That had not occured to me Torker. I don't have Mig mire handy but I do have some .035 308L (stainless) filler rod. If I can get the edges together as you said, I'll try it. Thank you for your insight.

shawnspeed
02-03-2005, 04:18 PM
Silicon Bronze, anybody,and maybe a sleeve to slip over your broken/torn spot?

Elninio
02-03-2005, 07:47 PM
dont use too much amperage (its about 20-40 for tig 'in thin wall cromoly tubing)

torker
02-03-2005, 09:29 PM
Okay gurls..here's some really thinwall welding for you...I didn't feel like taping my 2X in my helmet so it's a bit shaky..lol The very top part that comes over the top is done with .023 filler @ 16.5 amps, 8cf of argon...would have been better with .030 because of the gap that needed filling. The bottom part of the weld is with 1/16" tig rod...hammered flat and ground down as much as I could get it. This took 23.5 amps...this was just to melt the filler! You can see a big difference...had to put so much heat into the filler that it melts the base as soon as the arc gets near it. Once you get the puddle flowing and astablished you can ride back on the puddle a bit and it won't slump. If there was no gap the 1/16" filler does a little better job. Actually if there is no gap and it's clean, many times you can just fuse these little welds...you don't need filler unless you need the reenforcement.BTW...tube is .030 thick.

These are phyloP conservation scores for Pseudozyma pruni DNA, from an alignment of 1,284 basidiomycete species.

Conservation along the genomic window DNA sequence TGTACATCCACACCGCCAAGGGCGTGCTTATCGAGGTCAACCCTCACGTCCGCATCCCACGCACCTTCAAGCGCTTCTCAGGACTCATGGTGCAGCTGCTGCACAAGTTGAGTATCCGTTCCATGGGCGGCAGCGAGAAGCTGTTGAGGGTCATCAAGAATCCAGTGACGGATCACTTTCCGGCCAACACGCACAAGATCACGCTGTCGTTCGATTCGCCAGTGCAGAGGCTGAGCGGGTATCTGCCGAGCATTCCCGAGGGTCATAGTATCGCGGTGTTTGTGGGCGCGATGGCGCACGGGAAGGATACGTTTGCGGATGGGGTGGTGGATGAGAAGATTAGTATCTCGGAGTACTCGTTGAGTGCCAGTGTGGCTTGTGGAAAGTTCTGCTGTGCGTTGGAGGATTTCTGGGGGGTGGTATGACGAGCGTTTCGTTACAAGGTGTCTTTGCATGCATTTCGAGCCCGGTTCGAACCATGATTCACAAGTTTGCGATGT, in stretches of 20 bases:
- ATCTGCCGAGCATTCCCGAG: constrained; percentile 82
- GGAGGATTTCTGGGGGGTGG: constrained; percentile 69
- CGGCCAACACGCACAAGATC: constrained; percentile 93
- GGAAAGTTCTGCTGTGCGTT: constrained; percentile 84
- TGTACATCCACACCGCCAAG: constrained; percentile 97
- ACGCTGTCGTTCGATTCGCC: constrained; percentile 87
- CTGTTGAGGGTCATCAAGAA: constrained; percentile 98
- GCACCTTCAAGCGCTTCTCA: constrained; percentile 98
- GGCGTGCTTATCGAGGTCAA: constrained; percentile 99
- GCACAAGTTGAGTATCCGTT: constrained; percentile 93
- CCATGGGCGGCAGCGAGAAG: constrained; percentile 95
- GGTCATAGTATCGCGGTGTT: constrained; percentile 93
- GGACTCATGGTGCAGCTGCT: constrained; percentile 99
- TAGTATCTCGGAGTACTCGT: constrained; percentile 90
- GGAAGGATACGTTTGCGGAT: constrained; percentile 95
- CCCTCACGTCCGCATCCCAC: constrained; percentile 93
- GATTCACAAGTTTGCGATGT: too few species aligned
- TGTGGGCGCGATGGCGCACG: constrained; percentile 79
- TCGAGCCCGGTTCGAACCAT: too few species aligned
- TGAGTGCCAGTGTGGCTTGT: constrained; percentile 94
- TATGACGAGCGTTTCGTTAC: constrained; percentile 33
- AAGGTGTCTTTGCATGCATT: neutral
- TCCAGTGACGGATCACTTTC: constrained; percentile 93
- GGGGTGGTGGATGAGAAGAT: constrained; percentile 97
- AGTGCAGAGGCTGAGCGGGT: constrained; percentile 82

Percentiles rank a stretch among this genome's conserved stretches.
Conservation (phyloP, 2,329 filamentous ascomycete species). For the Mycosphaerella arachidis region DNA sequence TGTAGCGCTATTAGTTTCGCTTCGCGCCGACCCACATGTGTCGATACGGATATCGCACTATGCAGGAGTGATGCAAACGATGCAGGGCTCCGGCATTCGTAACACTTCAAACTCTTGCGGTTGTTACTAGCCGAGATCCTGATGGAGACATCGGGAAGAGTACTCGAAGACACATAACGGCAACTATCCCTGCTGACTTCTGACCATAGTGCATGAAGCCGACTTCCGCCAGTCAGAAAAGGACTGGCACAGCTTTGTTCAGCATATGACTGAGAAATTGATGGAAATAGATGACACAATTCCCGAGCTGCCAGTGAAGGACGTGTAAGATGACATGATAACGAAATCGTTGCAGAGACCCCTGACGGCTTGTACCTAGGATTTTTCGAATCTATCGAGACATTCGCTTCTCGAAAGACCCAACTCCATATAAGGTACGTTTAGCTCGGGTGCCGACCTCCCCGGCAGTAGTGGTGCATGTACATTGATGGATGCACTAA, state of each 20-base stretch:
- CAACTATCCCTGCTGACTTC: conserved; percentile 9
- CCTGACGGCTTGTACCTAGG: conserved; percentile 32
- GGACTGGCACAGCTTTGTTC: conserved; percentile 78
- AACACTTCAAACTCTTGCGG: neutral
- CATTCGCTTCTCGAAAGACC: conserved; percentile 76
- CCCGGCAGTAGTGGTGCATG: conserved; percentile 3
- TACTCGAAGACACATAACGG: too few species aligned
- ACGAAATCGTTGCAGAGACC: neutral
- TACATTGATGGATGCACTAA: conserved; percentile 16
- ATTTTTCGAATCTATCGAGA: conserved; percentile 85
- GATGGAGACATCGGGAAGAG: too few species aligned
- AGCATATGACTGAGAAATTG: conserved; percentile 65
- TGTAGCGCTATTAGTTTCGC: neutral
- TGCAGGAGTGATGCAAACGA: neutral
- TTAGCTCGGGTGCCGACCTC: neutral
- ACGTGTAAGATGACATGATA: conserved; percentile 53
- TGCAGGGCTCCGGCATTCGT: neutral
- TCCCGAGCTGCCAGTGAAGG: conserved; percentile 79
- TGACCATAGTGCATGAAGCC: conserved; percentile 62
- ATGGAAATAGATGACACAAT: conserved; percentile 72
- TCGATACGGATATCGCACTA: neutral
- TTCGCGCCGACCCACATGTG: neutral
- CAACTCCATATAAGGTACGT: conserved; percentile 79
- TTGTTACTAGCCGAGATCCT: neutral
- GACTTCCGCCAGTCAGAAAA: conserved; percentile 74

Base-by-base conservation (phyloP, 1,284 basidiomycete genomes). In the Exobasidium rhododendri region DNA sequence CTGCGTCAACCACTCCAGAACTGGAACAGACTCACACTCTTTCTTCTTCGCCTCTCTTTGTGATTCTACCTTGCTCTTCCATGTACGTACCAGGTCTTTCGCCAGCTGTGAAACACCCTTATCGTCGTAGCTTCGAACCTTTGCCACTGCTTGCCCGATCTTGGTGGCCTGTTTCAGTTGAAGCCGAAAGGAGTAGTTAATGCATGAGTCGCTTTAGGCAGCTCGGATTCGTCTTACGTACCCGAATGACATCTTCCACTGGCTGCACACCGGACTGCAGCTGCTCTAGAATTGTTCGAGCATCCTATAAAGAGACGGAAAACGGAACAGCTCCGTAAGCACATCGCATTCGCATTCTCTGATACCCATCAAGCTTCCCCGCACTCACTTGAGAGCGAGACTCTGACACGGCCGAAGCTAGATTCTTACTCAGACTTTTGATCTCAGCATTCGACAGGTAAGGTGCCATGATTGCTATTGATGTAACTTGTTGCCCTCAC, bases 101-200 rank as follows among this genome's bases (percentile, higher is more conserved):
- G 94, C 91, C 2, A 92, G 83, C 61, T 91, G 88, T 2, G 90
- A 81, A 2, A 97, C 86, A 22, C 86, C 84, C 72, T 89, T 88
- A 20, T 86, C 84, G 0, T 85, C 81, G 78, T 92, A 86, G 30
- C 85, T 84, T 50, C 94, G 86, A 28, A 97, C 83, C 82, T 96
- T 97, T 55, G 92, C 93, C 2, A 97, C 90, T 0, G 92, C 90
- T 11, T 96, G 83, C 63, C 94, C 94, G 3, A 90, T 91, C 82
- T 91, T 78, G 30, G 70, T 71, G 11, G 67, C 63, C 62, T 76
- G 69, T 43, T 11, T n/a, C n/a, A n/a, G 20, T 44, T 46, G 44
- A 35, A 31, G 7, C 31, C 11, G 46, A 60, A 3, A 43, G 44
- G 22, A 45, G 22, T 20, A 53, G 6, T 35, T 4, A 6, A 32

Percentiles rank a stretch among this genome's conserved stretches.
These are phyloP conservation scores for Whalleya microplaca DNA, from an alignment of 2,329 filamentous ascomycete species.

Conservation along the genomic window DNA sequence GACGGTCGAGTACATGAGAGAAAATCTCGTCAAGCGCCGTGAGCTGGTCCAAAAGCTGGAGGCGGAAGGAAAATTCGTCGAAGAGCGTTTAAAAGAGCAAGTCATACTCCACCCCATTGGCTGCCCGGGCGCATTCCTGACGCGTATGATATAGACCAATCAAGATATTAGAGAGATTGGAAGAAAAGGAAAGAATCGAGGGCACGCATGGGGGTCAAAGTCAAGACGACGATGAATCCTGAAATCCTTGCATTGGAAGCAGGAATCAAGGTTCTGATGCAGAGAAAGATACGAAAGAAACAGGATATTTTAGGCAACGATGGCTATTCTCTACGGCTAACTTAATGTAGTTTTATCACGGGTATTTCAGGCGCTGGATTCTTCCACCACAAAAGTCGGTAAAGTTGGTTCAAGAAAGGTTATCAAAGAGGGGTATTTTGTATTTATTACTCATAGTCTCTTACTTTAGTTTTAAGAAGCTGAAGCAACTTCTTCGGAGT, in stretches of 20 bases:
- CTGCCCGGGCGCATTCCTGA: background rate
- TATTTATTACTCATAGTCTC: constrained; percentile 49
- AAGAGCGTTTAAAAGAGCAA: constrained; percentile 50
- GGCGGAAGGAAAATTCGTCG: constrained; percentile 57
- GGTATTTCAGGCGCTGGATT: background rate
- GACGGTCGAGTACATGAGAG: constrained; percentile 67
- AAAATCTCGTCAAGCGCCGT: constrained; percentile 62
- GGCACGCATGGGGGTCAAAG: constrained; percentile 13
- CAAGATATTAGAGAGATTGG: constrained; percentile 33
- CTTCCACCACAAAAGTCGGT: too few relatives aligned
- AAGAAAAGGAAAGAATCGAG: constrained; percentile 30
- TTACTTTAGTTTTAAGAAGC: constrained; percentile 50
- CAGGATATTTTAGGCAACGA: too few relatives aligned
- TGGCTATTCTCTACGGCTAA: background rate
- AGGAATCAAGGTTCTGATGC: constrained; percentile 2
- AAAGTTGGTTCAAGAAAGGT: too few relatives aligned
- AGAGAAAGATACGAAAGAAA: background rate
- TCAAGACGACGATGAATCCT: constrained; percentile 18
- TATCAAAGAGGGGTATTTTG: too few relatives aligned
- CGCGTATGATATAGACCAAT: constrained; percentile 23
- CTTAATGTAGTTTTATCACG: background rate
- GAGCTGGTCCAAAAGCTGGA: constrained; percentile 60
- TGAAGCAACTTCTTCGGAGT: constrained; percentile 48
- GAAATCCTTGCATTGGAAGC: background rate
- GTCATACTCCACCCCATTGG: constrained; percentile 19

http://img.photobucket.com/albums/v210/torker/bc69bf71.jpg
Russ

[This message has been edited by torker (edited 02-03-2005).]

precisionworks
02-03-2005, 09:50 PM
Crossthread,

Just a walk in the park. 1/16" tungsten, sharpened. 1/16" tig filler wire, silicon-bronze. Set max amps to 25 or so.

Secret is the silicon-bronze filler. Good strength (about 50,000 tensile) and a melting point just above butter. Start the arc, warm weldment area gently, but don't melt the base metal yet. Bring the filler rod in and put a drop where you need it. Move the arc over on top of the drop and increase pedal until the drop flows out. Once it flows, back off the pedal slightly and continue until finished. Nothing beats silicon-bronze for sheet metal, and that's essentially what you have.